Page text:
To its great credit, the HE1000 treble ranges sound slightly more unified and cohesive with an arguably equal level of resolution and transparency compared to the LCD-4, which is priced at a thousand dollars more. The fit ergonomics of the HiFiMAN are also lighter and less bulky on the noggin than the beastly LCD-4. However, we’d give the build quality and durability nod to the California-manufactured Audeze which is resplendent in its slatted chrome grills, angled leather pads and sweet dark wood earcup rings. We also prefer the secure mini-XLR pin cable connectors on the Audeze headphones versus the less desirable 2.5mm mini-plugs found on the detachable HiFiMAN HE 1000 cord system.
Although Audeze is usually like Switzerland and remains neutral on any claimed high-end audiophile cable improvements, they have wisely included a brand-new cord type with the LCD-4 exclusively created by Lee Weiland of Locus Design featuring a special cryogenic braiding process and proprietary cabling. When the limited blue Locus Design cord supply is exhausted, Audeze will select another quality supplier for the next iteration of the LCD-4 headphone cable.
As to exactly how much better the LCD-4 is over the Audeze LCD-3, the rather unfortunate answer for previous adopters is significantly. Nope, it’s not a ‘night & day’ 2X difference - but it is plainly audible to our ears. The LCD-4 delivers a copious improvement in bass extension, drive and low-end tightness in addition to a highly refined level of midrange detail resolution that the LCD-3 merely hints at. The upper highs also have more transparent air and less glassy sparkle than heard in the LCD-3 with smoother leading edges that verge on the silky, but without any loss of microscopic detail or analytic clarity.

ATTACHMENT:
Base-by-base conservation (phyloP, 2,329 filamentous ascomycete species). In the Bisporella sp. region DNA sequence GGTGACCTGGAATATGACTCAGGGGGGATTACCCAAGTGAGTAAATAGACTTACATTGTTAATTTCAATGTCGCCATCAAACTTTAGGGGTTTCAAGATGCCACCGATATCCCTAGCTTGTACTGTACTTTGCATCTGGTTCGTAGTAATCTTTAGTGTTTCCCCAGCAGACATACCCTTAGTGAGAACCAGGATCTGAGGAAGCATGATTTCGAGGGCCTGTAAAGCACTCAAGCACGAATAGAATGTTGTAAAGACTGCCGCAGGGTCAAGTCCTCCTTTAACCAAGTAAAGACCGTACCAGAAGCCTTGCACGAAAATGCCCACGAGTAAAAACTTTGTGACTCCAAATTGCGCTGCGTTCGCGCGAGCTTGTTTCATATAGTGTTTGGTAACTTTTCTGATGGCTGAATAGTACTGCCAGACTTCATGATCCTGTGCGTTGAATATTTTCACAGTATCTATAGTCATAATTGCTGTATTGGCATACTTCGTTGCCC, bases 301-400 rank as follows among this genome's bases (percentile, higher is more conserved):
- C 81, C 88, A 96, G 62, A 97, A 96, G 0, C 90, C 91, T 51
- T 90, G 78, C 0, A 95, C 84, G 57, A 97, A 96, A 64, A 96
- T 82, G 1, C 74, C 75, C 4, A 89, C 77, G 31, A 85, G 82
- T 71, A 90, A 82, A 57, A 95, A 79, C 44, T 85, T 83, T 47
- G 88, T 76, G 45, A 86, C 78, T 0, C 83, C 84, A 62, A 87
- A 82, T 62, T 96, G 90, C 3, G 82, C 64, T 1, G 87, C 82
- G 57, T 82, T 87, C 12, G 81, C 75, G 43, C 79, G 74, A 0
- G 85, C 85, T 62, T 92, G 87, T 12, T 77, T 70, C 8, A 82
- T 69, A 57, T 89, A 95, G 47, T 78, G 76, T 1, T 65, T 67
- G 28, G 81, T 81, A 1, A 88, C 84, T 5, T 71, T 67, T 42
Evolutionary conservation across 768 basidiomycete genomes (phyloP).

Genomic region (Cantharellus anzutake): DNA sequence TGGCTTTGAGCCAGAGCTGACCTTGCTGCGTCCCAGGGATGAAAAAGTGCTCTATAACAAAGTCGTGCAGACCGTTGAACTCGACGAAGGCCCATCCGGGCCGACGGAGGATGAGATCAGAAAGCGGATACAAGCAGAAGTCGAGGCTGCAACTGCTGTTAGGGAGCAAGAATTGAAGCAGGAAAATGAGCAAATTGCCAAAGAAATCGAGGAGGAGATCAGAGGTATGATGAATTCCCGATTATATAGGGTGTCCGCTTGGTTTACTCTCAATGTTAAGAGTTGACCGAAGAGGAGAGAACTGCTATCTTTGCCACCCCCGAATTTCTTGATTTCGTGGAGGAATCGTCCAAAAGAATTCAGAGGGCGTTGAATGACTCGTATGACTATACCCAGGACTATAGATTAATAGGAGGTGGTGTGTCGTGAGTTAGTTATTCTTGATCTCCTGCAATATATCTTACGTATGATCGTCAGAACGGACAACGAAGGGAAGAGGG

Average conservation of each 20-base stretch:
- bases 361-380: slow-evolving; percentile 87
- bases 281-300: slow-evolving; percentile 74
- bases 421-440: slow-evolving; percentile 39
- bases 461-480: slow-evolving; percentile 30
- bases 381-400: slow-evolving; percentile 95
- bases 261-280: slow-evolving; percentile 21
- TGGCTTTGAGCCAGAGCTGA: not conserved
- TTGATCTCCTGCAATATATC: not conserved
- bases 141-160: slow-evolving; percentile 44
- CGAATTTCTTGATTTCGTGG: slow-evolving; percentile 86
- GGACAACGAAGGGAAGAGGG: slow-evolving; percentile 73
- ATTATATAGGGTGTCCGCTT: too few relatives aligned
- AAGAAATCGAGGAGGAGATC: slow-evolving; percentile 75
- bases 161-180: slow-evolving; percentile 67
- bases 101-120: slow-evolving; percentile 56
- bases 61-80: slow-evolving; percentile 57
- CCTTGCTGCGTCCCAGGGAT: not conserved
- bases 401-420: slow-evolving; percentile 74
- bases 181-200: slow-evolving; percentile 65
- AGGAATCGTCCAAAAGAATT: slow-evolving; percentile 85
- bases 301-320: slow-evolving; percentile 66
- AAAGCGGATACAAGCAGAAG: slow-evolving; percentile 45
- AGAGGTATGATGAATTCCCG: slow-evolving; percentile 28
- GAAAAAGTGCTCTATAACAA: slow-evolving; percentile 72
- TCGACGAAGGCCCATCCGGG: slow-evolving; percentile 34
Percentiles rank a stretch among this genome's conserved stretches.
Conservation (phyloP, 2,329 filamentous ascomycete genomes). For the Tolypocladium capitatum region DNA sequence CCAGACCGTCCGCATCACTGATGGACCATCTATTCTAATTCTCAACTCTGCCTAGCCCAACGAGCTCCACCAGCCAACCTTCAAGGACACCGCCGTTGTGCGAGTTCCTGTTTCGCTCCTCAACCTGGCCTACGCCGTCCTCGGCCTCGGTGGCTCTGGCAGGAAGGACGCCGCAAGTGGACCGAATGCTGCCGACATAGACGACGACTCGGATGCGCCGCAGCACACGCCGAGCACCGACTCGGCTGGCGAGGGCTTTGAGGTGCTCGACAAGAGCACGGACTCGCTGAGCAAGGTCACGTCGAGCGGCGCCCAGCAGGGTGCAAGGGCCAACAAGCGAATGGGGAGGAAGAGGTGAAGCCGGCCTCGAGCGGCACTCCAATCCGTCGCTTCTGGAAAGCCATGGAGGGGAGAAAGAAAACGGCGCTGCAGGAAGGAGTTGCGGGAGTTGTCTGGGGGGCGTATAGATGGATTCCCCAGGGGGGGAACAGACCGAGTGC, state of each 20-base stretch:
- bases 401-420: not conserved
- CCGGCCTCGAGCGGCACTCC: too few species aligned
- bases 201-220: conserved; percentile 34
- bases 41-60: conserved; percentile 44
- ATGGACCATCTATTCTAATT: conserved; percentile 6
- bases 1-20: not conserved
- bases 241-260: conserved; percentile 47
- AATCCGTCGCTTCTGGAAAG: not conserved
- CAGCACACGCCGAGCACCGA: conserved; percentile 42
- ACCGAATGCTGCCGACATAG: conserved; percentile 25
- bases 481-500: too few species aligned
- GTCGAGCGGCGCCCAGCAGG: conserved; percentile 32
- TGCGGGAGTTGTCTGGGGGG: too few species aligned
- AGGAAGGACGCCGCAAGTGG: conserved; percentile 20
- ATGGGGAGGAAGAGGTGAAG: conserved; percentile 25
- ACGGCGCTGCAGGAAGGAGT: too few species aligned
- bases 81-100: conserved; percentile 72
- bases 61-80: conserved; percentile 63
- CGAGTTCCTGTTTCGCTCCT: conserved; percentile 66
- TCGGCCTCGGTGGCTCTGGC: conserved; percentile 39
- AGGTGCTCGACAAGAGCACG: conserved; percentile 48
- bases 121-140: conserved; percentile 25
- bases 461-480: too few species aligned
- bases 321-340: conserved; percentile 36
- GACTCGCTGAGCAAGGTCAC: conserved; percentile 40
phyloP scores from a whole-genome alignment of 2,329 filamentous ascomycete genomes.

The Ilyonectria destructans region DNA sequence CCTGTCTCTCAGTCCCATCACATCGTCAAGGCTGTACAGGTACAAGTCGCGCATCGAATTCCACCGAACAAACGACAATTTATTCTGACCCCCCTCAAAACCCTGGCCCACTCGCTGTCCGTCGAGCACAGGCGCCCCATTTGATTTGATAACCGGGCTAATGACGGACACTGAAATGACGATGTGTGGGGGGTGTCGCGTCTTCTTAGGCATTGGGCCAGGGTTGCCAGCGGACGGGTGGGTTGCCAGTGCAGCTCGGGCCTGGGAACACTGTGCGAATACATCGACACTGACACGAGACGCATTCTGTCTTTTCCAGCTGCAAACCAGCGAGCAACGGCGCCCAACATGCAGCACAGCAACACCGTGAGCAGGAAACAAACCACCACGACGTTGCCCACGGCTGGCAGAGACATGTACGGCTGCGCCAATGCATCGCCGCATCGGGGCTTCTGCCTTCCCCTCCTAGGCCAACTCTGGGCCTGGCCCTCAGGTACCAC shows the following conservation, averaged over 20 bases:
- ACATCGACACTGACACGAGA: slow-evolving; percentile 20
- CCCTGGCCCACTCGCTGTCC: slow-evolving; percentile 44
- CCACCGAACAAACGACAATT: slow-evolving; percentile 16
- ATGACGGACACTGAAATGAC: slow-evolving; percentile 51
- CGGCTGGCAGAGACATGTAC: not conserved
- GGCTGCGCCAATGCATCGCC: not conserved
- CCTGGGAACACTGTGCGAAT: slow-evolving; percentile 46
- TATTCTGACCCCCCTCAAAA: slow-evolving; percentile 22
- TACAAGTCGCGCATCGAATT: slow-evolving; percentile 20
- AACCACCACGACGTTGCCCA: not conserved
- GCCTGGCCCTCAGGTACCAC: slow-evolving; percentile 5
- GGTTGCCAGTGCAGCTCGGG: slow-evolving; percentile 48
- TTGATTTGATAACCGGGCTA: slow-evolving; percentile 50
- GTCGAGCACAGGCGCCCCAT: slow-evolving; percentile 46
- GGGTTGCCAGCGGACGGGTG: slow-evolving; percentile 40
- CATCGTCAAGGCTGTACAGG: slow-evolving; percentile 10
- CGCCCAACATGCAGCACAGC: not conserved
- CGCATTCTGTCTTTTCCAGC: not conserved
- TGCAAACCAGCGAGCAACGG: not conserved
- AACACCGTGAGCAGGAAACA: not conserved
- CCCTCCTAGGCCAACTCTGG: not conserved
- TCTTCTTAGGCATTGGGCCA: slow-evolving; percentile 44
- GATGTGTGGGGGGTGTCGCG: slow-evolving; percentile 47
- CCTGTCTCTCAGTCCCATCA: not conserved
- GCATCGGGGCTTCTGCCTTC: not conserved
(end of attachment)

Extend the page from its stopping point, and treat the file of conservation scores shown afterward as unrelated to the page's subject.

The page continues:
All we can say is several of our rather jaded expert headphone review team got suddenly dreamy-eyed and drooly listening to the LCD-4, rating it as likely the best headphone available in the industry today. High praise indeed.
As a final aside, we noted that Audeze has recently stated all LCD-series drivers would be re-tooled in early 2016. Although the updates are considered incremental, they are nevertheless notable - Audeze is planning to implement a thinner film sandwiched in between the magnet driver structures that is said to improve overall response and linearity. Our Audeze LCD-4 review sample construction date was signed-off by Audeze technicians on April 26, 2016.
Given their unassuming start as a tiny Southern California audio company building headphones by hand - something they still do for many of their models - Audeze’s growth and well-earned rise to the top has been a pleasure to witness and hear. Sure, their headphones are expensive. But it may help to keep in mind that classic electrostatic headphone/amp systems cost many thousands of dollars way back before the 1980s, meaning today’s uber high-end headphones still remain in league with the top-tier pricing of the best headphone products of almost 40 years ago.
And there’s really little question the modern headphones of today simply demolish anything ever made back then, so in our humble headphone.com opinion, the Audeze LCD-4’s ‘bang-for-the-buck’ remains justifiable for music lovers seeking intimacy, accuracy and total sensory immersion into the breathing, beating nerve center of their favorite recordings.
So to repeat our infamous corporate motto for the past 20 years, “Go ahead and cry once (*or twice in this case! -ed . ) but always have the very best sound in your ears.”